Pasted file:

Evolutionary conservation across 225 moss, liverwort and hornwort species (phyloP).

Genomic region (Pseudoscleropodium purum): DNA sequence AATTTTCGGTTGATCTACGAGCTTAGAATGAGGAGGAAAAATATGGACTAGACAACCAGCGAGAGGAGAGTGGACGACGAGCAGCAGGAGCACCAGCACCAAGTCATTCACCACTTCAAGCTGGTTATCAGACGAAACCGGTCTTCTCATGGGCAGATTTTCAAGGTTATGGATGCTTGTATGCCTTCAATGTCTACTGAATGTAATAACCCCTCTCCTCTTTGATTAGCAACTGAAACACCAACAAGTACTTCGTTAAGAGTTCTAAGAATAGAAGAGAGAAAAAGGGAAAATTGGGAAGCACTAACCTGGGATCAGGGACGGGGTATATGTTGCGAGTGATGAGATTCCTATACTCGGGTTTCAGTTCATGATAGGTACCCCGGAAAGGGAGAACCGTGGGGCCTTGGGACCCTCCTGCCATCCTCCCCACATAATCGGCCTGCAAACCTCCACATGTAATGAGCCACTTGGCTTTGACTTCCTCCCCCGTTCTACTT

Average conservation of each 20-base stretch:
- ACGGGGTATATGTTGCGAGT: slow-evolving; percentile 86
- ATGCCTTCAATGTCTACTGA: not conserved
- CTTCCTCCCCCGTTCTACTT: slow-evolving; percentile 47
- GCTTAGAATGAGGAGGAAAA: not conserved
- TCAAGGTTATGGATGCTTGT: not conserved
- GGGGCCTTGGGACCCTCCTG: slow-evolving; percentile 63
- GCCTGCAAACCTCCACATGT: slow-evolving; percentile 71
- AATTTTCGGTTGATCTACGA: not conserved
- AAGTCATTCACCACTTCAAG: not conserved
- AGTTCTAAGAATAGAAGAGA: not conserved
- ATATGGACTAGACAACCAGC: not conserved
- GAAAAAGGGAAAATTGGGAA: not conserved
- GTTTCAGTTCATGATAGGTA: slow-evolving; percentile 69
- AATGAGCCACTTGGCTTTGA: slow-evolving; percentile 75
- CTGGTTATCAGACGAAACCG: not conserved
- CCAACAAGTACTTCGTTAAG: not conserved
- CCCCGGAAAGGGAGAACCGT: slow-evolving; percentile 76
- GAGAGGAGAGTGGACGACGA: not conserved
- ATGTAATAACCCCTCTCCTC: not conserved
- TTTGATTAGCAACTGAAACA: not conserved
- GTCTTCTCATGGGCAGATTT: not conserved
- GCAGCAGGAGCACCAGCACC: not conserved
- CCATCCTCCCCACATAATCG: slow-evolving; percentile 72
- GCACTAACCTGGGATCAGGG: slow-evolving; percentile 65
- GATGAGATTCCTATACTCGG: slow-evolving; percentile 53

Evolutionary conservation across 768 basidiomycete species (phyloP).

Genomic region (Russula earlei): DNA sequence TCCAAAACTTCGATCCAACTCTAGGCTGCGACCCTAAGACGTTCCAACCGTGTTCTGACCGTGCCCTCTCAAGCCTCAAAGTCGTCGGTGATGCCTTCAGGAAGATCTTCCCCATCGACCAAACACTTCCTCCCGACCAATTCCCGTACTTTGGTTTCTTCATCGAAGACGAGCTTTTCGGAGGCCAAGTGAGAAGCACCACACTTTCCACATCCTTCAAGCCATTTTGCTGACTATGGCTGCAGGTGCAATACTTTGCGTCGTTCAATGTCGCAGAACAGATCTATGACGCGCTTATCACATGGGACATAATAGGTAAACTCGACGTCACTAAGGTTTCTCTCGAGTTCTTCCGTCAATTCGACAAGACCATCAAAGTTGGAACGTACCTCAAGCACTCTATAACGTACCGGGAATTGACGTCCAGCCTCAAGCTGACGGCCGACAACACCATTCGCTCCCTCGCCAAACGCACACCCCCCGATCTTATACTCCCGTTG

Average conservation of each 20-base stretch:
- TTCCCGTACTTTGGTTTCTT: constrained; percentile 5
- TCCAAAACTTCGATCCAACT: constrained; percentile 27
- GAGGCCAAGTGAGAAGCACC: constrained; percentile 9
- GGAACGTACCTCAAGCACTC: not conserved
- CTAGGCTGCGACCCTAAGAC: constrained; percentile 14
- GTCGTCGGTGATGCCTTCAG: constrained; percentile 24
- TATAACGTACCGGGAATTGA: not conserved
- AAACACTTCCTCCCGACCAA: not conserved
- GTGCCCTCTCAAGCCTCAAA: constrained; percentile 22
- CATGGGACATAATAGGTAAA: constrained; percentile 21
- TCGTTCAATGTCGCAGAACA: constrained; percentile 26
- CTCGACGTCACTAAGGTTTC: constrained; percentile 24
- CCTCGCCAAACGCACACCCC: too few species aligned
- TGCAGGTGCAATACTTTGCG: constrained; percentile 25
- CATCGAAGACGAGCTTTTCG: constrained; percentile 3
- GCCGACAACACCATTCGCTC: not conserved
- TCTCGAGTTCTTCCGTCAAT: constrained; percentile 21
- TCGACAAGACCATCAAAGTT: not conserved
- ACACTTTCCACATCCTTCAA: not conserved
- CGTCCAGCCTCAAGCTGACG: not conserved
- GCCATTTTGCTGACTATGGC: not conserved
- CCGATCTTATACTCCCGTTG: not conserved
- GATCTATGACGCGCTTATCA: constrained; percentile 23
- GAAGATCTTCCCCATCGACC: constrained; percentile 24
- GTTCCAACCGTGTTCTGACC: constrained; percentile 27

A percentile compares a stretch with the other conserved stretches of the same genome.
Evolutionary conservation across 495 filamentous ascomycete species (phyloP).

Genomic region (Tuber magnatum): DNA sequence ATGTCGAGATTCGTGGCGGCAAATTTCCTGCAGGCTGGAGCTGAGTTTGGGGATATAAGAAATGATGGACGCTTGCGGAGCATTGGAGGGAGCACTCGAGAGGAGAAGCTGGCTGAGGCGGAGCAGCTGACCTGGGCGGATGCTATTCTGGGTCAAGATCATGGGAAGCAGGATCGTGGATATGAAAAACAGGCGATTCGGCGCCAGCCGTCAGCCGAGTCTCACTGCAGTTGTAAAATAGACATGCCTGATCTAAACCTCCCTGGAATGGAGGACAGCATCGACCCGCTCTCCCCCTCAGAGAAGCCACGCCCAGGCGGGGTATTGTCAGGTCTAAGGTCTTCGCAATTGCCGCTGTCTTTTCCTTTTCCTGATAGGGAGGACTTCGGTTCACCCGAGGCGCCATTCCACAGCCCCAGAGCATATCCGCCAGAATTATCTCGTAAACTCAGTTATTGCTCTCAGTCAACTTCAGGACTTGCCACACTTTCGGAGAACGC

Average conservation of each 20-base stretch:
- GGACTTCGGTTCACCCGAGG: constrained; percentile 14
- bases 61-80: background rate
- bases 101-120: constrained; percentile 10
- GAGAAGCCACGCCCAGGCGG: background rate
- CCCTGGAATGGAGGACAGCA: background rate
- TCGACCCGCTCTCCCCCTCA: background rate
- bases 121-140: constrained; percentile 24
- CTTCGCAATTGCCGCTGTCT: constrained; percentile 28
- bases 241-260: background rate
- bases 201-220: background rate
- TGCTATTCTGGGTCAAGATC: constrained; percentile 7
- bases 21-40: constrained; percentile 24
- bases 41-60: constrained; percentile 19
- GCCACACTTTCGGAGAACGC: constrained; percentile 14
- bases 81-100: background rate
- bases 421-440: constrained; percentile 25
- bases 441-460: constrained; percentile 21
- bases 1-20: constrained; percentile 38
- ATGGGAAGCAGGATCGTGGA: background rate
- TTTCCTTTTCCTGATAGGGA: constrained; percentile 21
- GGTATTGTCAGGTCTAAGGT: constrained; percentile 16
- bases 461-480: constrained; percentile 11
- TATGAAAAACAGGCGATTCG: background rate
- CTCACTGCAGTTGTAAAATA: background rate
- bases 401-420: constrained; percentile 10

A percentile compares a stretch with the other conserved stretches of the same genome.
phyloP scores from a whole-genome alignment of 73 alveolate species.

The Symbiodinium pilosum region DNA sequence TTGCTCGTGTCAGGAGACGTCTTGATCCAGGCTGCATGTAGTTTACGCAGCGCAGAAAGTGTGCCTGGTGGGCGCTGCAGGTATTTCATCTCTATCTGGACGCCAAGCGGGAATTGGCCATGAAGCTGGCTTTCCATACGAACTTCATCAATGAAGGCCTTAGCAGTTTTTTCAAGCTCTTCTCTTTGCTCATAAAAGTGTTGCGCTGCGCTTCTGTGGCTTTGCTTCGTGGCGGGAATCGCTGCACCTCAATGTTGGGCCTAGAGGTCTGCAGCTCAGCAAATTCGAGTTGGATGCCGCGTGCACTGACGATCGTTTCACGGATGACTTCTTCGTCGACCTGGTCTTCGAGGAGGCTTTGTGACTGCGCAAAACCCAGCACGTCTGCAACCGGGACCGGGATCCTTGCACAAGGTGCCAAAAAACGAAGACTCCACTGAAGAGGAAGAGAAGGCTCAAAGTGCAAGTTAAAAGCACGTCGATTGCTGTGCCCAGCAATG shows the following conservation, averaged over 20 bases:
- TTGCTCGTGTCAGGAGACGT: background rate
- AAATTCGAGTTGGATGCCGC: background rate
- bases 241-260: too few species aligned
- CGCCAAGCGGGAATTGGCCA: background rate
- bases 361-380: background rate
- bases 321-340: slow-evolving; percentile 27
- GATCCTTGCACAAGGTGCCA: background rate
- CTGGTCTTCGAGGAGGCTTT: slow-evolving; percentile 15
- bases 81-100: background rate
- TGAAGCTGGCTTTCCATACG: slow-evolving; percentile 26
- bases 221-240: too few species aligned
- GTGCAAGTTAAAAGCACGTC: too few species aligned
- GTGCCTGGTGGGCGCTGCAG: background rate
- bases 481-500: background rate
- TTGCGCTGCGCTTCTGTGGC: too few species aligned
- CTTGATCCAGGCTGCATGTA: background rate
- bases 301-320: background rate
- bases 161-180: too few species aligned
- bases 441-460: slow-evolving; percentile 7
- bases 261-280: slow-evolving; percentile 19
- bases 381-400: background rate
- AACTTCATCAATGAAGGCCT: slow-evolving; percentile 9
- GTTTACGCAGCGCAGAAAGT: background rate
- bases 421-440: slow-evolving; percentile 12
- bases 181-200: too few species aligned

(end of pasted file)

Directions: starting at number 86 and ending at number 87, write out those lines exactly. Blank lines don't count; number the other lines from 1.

A percentile compares a stretch with the other conserved stretches of the same genome.
phyloP scores from a whole-genome alignment of 73 alveolate species.